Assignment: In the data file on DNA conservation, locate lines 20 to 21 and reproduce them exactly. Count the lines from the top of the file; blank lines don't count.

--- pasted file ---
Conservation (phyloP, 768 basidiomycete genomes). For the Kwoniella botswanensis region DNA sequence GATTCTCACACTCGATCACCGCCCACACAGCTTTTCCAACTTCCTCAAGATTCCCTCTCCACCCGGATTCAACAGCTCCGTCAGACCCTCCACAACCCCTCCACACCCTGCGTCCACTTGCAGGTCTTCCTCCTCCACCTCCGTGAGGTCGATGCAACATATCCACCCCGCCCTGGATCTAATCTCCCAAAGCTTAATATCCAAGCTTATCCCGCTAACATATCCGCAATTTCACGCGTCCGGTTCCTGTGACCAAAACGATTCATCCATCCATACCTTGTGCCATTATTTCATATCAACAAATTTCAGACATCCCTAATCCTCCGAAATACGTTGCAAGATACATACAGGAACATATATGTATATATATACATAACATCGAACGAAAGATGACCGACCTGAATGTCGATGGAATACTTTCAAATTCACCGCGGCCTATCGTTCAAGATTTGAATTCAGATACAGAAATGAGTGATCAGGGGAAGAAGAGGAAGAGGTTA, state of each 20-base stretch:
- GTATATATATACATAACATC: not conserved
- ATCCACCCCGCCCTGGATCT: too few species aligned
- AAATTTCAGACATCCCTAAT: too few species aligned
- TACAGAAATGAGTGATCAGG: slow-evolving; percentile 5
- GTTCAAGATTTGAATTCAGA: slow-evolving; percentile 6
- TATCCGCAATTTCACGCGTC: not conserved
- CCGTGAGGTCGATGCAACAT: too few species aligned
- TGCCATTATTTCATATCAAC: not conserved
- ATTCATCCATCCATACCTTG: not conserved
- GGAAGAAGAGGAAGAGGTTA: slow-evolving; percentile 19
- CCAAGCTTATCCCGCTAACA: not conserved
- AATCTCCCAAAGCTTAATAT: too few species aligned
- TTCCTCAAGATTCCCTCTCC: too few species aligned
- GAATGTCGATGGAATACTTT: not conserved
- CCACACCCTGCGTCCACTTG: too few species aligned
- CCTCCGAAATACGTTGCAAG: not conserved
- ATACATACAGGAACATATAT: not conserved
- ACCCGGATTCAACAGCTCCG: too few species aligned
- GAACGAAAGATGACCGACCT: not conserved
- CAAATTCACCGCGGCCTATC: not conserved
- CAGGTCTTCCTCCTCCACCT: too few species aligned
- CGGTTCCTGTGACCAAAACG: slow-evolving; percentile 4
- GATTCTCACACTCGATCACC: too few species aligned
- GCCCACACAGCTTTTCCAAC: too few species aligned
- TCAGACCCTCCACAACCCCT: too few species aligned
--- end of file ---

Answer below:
- GAACGAAAGATGACCGACCT: not conserved
- CAAATTCACCGCGGCCTATC: not conserved